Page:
We're all very familiar with children who have trouble processing sound. They have what we call "auditory processing" and/or language problems. We're also very familiar with children who have trouble coordinating their movements. (These children may appear to be uncoordinated.) But we're much less familiar with an equally important area of processing information and sensations having to do with what we see. We call this "visual-spatial processing" or "visual-spatial thinking." It has to do with all the steps we typically use, from:
- seeing something
- to making sense out of what we see
- to being able to remember it
- to being able to problem-solve through that knowledge
Understanding Spatial Relationships
Through this process, we figure out how to search for missing objects or how to get to the kitchen. At school, children figure out where die bathroom is after they've been there a couple of times. They construct a picture in their minds that helps them to navigate around.
Some of us, however, can create pictures of specific things, such as a table or a chair, but can't picture the spatial relationships among those things. Even at age 2, and without having much language, a child might go to an unfamiliar house with his mother who is in the kitchen talking to the other mother while the children are in the playroom. If the visiting child wants to see his mother, he may figure out how to get back to the kitchen to find her. Another child, who is in the same situation, perhaps even at 4, may not have that internal road map, so he panics and starts crying. This second child, like the little boy in your class, isn't as strong in the area of "visual-spatial processing."
There are many different components to visual-spatial thinking: Figuring out where the playroom is in relationship to the kitchen is one of them. Eventually, doing geometry and other high-level mathematical thinking will depend on this ability to picture things in space.
Strengthen with Practice
When a child has difficulty figuring out the relationships between things he sees, we need to strengthen his capacity. As is the case with any skill, the more he practices, the better the child will become at it. It's important to remember, though, that the way you practice it is the way you learn it. So if you practice something like visual-spatial processing by simply memorizing pictures, you're improving only your rote memory. You memorize the picture, what the teacher looks like, and what the bathroom looks like, but you still won't understand the relationship between the two or how to get from the teacher to the bathroom and back to the teacher.
On the other hand, you can start out with simple tasks such as going to one side of the room and then back to the other while you can still see both sides of the room. Then you can progress to more complicated tasks such as going to the bathroom and finding your way back to the teacher. In this way, you're exercising the ability to see the relationships between the things you see.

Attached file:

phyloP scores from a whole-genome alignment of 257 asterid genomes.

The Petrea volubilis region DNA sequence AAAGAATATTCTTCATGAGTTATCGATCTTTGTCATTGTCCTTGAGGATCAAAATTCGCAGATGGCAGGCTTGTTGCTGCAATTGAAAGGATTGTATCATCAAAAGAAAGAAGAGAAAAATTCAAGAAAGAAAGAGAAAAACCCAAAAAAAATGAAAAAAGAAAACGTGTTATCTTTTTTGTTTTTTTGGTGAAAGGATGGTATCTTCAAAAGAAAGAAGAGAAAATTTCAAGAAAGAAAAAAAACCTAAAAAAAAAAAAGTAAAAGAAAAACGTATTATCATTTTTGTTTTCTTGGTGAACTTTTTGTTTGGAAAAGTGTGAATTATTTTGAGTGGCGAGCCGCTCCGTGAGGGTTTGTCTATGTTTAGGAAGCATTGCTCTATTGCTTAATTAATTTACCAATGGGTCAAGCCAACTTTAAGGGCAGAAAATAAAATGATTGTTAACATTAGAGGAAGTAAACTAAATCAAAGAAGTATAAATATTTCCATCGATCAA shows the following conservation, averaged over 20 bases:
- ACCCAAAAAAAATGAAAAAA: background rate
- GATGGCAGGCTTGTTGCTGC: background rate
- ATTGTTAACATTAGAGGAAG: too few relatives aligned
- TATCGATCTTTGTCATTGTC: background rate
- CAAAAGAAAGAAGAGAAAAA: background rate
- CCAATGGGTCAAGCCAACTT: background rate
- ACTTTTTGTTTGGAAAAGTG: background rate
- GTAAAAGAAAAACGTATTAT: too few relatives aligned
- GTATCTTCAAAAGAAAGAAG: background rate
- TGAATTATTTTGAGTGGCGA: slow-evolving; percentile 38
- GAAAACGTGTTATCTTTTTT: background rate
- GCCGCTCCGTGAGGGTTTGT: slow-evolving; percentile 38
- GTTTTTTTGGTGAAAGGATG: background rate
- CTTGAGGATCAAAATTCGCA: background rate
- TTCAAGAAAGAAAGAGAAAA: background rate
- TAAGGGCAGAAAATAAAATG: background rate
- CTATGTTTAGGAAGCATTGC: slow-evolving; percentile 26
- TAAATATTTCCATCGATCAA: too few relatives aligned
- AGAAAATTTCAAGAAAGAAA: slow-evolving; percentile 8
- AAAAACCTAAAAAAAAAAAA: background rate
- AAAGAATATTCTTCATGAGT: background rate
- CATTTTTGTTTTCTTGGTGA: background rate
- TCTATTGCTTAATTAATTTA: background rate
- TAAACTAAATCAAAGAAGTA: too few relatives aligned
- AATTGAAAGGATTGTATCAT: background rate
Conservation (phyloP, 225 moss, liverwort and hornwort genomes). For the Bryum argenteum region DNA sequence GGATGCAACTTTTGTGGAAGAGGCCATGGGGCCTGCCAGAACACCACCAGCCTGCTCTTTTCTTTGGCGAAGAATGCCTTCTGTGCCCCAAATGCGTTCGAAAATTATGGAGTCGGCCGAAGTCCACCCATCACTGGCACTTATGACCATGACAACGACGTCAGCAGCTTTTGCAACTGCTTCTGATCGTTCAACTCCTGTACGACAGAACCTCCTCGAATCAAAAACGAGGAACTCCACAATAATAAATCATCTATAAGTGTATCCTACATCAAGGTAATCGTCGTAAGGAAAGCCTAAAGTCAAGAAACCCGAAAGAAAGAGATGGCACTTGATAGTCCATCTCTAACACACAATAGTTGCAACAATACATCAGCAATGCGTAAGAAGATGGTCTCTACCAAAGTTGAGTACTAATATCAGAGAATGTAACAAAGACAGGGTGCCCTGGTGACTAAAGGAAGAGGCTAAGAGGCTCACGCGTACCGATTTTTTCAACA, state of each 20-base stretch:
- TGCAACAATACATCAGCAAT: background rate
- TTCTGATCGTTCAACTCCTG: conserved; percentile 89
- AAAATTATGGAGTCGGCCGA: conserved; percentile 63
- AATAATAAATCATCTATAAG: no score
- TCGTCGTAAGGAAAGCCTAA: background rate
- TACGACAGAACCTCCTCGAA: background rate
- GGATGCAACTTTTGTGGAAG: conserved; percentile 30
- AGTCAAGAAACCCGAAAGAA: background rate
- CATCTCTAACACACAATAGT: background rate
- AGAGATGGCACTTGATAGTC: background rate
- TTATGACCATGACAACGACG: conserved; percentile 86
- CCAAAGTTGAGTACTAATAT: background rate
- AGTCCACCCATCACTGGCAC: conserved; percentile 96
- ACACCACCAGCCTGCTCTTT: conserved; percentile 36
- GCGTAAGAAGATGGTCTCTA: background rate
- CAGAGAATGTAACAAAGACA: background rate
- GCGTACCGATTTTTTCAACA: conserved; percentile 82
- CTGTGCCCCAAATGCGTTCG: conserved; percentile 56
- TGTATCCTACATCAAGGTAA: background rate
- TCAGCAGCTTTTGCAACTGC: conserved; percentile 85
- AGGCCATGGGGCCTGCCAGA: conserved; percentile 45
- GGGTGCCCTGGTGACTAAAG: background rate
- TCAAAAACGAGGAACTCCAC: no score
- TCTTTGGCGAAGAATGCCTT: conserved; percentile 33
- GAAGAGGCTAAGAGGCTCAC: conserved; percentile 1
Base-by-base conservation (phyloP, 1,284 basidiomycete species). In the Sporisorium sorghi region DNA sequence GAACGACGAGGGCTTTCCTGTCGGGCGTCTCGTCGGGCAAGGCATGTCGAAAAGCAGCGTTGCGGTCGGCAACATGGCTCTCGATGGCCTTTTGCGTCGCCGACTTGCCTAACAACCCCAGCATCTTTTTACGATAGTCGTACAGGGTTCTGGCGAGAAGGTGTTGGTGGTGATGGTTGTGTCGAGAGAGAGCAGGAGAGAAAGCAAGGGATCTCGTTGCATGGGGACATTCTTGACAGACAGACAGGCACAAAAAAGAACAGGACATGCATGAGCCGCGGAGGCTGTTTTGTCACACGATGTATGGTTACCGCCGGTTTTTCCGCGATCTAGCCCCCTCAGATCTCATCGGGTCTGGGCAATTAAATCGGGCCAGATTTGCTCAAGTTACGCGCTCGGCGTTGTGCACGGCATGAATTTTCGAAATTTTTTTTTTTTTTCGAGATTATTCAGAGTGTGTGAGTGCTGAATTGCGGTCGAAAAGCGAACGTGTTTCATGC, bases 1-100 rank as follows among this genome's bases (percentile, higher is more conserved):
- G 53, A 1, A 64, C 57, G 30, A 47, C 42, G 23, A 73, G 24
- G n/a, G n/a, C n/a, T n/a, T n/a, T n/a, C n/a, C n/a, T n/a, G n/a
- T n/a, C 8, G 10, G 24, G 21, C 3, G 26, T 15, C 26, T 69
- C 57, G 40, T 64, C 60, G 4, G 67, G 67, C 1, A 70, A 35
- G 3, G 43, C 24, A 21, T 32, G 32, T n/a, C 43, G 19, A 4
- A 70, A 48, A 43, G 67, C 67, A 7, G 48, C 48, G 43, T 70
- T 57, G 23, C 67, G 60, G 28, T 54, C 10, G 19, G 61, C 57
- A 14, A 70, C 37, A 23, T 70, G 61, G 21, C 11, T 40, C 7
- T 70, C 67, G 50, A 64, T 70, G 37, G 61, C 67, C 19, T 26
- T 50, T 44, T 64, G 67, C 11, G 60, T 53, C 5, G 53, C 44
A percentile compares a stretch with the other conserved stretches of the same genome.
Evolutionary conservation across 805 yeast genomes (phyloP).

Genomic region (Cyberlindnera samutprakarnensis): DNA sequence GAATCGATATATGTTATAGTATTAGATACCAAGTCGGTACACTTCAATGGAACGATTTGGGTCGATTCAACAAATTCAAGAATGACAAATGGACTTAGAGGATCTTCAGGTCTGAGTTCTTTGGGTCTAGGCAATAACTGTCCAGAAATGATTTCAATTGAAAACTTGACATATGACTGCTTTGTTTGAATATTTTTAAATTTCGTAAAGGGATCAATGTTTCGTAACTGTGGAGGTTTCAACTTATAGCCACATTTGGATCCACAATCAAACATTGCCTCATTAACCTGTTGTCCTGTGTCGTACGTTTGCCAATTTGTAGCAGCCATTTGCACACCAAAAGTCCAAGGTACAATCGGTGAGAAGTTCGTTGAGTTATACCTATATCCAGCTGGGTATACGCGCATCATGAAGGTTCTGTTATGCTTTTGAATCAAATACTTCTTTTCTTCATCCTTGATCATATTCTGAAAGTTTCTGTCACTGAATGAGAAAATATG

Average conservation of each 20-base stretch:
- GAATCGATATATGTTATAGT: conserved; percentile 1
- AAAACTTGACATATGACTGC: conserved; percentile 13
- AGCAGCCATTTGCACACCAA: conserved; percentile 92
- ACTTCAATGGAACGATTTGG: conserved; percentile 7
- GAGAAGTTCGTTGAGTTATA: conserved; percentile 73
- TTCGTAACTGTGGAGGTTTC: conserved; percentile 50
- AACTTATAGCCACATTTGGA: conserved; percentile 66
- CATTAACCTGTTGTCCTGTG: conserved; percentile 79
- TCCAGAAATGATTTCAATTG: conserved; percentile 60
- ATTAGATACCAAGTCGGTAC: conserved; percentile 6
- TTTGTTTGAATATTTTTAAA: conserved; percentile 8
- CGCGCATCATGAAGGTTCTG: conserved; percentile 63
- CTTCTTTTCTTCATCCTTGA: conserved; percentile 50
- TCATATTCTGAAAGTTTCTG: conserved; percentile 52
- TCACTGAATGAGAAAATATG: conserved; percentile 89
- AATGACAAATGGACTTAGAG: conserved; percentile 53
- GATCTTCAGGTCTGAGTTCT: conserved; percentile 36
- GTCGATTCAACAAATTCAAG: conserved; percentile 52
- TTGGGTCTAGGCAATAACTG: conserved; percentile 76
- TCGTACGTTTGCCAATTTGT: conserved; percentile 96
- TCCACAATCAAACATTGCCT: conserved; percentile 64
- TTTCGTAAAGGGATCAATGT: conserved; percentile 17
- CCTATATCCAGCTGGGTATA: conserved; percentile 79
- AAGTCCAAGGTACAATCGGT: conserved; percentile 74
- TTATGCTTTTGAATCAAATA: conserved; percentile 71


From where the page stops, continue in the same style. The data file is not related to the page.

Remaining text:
Provide Motivating Experiences
Let's look at an example of a toddler who is beginning to explore space and needs help constructing road maps. Imagine that you take his favorite toy or favorite food and put it in a different place. Then you say to him, "Johnny, you look like you want to play with your favorite car. Where could it be?" Now you go searching together. You might notice that Johnny, who doesn't have a good visual-spatial road map, doesn't search in all four corners of the room. So you speculate aloud, "Where else could it be? Where shall we go next?" With this kind of support, the child learns to explore the entire room. And as you do that over and over to look for cars or where his daddy is, he'll get better and better at it. The key is to practice visual-spatial problem solving with highly motivating situations. Start very simply, gradually making the task more complicated.
Make It Interesting
For our preschool child, who can't find his way to the bathroom, practicing takes place with the same basic principle. You might want to:
• Give him clues, asking him to find something he wants. With your helpful hints, he becomes a systematic searcher and learns to construct space.
• Play hide-and-go-seek. Begin by hiding behind things that are not too difficult to discover. Then, eventually expand to hide-and-go-seek and treasure-hunt games that involve several different rooms.
• Eventually, take little outings where he is expected to go to the bathroom and back. Make it easy by walking with him the first rime, all the way back and forth. The second time, walk with him halfway, and stand halfway between him and the bathroom, so his task is only navigating halfway between you and the bathroom. Eventually, move on to finding the office at school and different parts of the playground. Do this until he really has mastery of the whole school environment.
As you practice, always remember to do it in the context of high motivation. And make sure to divide the task into smaller tasks so that he can be successful with each one. If it's too hard for him, make it even a little simpler, until he can expect success in navigating space in order to achieve his goals.